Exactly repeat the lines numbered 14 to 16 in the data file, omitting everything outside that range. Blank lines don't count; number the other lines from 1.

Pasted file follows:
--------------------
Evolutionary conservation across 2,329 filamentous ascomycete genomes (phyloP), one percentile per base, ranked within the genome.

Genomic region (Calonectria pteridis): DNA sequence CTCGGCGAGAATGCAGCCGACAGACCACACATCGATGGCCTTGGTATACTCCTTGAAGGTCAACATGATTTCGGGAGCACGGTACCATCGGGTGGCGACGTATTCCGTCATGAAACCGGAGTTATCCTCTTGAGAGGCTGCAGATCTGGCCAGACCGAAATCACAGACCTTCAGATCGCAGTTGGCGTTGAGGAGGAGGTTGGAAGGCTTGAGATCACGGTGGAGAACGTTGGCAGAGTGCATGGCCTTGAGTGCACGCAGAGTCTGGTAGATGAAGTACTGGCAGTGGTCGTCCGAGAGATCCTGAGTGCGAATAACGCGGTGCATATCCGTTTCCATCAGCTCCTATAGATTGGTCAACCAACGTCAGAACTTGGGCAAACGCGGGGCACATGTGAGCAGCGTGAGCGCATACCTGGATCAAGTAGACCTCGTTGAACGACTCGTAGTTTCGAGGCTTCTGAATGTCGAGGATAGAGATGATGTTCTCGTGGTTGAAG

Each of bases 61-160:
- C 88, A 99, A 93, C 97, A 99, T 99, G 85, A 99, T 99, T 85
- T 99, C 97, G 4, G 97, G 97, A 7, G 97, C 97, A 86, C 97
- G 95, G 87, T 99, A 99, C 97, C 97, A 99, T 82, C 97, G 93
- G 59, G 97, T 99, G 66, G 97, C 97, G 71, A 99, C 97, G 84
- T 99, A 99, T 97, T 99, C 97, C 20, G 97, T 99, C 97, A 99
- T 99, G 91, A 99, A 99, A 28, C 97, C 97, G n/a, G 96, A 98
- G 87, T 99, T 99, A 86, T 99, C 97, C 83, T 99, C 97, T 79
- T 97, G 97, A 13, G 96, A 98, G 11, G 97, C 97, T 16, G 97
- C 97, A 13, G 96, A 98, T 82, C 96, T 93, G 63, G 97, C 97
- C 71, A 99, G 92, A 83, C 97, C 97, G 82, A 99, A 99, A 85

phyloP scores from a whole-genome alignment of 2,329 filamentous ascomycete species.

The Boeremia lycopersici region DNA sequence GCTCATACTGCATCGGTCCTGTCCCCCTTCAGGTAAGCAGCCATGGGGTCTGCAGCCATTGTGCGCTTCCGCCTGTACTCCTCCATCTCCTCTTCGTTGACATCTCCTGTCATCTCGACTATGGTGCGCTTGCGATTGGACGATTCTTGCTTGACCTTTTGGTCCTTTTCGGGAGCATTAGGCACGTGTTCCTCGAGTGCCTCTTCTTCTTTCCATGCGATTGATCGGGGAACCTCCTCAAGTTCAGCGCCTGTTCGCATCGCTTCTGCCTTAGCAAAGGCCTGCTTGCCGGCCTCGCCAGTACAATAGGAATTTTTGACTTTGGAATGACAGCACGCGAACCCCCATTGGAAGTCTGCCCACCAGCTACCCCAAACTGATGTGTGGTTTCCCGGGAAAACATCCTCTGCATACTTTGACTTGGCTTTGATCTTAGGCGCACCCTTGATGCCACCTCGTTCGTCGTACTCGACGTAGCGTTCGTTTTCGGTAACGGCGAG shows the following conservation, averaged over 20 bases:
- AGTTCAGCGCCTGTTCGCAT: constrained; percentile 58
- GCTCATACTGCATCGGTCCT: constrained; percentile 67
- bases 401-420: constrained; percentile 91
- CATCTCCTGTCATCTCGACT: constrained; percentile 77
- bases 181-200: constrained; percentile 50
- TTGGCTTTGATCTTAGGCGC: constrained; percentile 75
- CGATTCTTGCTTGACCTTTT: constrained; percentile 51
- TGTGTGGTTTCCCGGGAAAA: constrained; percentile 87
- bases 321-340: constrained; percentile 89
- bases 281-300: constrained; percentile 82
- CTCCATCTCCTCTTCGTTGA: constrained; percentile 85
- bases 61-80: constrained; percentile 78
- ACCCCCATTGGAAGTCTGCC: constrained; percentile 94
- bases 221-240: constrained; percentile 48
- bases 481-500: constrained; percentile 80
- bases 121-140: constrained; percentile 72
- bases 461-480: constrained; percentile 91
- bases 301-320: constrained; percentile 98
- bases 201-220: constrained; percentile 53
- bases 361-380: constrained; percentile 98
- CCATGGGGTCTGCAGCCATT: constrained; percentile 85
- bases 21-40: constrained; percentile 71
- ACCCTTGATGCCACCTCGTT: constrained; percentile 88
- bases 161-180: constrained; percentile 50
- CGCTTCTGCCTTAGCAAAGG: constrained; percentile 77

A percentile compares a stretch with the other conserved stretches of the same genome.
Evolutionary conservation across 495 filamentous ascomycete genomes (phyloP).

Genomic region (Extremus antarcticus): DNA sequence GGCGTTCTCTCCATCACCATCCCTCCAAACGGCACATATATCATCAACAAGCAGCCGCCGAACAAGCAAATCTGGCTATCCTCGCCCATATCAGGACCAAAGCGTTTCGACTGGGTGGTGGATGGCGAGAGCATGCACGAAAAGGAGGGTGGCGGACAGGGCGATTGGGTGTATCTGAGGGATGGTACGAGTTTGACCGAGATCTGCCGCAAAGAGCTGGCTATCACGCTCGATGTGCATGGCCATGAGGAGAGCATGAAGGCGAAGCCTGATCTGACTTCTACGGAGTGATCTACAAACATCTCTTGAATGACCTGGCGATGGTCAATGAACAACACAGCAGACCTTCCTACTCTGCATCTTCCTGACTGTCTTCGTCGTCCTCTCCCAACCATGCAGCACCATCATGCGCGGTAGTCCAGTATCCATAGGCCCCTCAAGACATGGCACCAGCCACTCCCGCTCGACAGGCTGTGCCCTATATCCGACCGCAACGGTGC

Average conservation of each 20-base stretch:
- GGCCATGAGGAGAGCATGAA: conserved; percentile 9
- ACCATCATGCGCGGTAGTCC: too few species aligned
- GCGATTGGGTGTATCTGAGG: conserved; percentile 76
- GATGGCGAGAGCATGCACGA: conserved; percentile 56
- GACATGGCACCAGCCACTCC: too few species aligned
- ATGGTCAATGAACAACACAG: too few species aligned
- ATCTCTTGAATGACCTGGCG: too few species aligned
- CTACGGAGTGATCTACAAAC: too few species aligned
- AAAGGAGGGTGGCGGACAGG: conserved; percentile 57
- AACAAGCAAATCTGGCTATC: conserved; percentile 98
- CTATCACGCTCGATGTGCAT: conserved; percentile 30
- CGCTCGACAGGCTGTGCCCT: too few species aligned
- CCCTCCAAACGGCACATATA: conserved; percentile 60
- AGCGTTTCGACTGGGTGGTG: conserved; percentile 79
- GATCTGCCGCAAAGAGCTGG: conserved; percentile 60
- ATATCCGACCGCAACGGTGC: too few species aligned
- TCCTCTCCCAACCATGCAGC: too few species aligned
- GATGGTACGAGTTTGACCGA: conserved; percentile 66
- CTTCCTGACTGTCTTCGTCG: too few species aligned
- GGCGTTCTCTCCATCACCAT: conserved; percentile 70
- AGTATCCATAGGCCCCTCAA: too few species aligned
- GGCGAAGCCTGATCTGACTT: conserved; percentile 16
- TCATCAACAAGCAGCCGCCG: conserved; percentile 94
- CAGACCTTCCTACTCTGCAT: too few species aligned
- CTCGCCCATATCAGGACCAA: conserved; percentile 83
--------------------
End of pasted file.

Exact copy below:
phyloP scores from a whole-genome alignment of 2,329 filamentous ascomycete species.

The Boeremia lycopersici region DNA sequence GCTCATACTGCATCGGTCCTGTCCCCCTTCAGGTAAGCAGCCATGGGGTCTGCAGCCATTGTGCGCTTCCGCCTGTACTCCTCCATCTCCTCTTCGTTGACATCTCCTGTCATCTCGACTATGGTGCGCTTGCGATTGGACGATTCTTGCTTGACCTTTTGGTCCTTTTCGGGAGCATTAGGCACGTGTTCCTCGAGTGCCTCTTCTTCTTTCCATGCGATTGATCGGGGAACCTCCTCAAGTTCAGCGCCTGTTCGCATCGCTTCTGCCTTAGCAAAGGCCTGCTTGCCGGCCTCGCCAGTACAATAGGAATTTTTGACTTTGGAATGACAGCACGCGAACCCCCATTGGAAGTCTGCCCACCAGCTACCCCAAACTGATGTGTGGTTTCCCGGGAAAACATCCTCTGCATACTTTGACTTGGCTTTGATCTTAGGCGCACCCTTGATGCCACCTCGTTCGTCGTACTCGACGTAGCGTTCGTTTTCGGTAACGGCGAG shows the following conservation, averaged over 20 bases:
- AGTTCAGCGCCTGTTCGCAT: constrained; percentile 58